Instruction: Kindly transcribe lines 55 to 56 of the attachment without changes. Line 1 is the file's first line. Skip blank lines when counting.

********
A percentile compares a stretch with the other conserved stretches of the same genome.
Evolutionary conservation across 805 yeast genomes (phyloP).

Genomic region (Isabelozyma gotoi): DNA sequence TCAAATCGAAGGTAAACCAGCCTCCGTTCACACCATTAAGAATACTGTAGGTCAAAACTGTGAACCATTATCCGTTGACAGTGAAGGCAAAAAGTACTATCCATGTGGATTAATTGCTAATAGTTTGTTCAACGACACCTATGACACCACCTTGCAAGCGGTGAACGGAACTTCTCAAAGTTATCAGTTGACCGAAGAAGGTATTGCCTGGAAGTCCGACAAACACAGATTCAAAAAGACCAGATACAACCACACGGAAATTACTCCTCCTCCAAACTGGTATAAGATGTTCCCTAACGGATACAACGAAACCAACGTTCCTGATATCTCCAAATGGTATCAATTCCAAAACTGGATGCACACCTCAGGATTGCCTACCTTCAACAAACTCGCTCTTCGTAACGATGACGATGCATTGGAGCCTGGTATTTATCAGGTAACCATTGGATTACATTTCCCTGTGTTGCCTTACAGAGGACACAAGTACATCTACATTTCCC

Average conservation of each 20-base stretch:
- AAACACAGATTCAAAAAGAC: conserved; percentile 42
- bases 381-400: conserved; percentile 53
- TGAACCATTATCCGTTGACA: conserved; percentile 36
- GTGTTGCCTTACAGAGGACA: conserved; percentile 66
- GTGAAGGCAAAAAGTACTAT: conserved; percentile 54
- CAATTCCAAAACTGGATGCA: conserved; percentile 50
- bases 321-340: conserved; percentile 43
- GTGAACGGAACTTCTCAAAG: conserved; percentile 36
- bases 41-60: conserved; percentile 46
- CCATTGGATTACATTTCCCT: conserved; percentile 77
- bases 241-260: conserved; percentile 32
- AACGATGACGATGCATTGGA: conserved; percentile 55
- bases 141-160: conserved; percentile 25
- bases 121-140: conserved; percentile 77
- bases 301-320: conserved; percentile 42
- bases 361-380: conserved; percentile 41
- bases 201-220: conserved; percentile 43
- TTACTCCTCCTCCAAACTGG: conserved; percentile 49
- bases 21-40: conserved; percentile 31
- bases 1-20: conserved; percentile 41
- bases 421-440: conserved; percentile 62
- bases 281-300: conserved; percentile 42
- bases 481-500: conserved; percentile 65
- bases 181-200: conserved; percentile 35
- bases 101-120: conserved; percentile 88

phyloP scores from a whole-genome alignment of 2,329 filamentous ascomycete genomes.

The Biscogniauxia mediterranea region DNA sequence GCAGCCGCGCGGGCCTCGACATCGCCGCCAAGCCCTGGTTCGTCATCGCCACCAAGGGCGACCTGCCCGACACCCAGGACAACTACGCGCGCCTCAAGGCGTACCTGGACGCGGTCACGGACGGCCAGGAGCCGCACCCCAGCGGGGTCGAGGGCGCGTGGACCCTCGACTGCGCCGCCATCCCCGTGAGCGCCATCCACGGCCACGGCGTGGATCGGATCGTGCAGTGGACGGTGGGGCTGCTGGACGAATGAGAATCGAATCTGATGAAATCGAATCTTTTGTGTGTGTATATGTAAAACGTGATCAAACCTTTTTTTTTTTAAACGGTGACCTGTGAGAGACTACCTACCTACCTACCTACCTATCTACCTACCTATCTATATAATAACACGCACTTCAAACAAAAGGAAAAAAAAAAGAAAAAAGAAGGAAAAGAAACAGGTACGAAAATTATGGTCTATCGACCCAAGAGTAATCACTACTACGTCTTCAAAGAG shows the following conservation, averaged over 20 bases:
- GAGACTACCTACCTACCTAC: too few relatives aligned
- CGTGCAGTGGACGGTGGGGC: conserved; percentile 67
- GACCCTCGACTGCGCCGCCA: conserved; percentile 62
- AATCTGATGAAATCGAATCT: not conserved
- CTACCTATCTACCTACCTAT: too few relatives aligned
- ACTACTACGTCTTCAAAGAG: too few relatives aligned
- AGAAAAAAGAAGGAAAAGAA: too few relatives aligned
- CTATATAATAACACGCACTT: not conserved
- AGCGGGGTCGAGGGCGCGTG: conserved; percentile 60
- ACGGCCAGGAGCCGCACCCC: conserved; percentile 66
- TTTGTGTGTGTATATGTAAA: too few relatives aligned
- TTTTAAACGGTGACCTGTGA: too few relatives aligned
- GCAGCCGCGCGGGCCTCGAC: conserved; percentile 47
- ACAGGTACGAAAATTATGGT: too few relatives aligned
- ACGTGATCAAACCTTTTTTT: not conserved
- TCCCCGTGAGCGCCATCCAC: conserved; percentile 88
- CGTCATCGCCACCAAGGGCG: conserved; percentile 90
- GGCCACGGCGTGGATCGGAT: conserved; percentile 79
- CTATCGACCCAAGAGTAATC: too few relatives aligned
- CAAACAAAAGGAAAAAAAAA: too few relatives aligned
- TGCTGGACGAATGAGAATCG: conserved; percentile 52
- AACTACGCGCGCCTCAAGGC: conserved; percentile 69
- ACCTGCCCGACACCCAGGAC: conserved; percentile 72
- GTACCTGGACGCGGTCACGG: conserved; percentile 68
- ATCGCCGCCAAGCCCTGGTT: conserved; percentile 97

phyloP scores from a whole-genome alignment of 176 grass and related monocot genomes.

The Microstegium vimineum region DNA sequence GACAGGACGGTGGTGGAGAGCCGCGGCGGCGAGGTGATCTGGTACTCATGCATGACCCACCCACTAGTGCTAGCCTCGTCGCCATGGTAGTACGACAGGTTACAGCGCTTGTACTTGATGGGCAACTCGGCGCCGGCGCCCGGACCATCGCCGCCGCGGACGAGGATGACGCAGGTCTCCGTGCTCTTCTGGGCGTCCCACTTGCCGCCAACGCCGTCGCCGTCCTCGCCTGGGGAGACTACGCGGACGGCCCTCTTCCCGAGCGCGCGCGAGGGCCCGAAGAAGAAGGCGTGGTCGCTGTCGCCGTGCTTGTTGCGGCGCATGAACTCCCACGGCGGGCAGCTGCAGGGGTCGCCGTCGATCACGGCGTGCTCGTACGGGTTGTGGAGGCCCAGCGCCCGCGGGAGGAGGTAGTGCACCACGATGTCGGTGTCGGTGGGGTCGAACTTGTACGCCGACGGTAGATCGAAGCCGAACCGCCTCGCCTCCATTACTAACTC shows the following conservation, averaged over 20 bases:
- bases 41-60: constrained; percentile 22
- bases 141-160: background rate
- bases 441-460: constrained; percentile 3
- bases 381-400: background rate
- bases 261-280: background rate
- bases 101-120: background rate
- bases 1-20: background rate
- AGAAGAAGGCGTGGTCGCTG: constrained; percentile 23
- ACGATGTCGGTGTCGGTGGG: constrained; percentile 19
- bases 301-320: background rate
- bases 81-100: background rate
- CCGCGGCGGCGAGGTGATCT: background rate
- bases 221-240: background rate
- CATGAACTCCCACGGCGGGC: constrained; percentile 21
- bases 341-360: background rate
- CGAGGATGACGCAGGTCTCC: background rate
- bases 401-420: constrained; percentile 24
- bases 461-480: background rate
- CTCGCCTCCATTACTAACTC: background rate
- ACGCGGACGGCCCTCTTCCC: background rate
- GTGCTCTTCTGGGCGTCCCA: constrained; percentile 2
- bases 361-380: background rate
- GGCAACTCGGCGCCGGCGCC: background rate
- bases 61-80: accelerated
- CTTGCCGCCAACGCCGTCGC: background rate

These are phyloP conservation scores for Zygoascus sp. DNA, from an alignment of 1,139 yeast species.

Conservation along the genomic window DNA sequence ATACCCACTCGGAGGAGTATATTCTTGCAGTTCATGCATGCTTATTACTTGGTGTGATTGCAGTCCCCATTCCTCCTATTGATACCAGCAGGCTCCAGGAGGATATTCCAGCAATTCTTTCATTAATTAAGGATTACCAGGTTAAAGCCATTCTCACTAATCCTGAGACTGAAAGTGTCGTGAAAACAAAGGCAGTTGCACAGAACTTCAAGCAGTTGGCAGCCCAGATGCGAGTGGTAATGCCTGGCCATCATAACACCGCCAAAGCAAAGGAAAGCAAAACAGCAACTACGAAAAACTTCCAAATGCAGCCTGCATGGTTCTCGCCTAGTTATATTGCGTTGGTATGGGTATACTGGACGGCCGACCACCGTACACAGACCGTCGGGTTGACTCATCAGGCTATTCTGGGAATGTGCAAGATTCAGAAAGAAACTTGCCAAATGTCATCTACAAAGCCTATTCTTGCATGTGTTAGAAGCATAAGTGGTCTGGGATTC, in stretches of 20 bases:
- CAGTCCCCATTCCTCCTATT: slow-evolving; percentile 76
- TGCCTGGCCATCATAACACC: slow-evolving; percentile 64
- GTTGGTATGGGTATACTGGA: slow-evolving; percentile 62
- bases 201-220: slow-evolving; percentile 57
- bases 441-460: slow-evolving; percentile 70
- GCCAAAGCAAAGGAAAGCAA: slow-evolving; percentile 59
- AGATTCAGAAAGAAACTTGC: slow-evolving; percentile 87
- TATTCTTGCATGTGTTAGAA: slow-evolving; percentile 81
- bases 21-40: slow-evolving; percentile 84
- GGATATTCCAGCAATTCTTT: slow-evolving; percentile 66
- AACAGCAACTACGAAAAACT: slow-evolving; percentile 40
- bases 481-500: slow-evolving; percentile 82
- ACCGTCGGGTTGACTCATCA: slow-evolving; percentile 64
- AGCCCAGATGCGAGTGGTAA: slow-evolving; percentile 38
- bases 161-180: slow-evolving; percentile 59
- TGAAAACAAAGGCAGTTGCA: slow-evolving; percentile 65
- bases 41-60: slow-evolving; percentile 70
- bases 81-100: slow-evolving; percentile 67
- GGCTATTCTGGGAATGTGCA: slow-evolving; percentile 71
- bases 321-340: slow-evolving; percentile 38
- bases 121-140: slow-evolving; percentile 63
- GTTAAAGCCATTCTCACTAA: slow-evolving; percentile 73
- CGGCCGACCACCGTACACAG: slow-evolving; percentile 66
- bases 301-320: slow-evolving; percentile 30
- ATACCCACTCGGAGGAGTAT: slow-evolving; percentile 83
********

- GTACCTGGACGCGGTCACGG: conserved; percentile 68
- ATCGCCGCCAAGCCCTGGTT: conserved; percentile 97